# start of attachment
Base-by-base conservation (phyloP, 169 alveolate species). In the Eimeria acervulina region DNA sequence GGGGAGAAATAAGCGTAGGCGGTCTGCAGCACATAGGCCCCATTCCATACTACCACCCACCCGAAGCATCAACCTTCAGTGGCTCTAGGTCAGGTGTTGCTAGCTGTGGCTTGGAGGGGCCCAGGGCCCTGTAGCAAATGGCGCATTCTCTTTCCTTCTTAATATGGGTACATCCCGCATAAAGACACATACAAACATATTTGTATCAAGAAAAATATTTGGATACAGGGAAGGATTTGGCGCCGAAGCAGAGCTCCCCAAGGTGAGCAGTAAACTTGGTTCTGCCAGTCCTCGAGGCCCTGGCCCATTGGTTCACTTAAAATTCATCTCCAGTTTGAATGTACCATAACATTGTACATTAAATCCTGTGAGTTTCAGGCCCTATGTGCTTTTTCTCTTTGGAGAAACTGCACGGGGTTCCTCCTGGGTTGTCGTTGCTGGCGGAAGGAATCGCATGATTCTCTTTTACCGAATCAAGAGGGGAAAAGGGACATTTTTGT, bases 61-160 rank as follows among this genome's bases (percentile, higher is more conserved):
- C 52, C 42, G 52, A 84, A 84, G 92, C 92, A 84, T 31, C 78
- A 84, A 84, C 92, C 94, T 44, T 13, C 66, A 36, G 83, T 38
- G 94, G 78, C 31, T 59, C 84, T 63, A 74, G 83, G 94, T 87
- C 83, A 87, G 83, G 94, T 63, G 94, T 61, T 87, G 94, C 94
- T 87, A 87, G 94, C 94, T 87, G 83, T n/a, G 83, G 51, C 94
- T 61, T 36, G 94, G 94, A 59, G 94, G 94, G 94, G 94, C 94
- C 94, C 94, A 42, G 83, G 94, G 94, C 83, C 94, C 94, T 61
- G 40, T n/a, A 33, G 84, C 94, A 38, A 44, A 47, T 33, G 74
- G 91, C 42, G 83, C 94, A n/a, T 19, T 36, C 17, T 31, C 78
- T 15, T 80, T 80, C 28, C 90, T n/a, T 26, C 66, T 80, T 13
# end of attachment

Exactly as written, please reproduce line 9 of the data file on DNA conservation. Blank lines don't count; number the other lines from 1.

- G 40, T n/a, A 33, G 84, C 94, A 38, A 44, A 47, T 33, G 74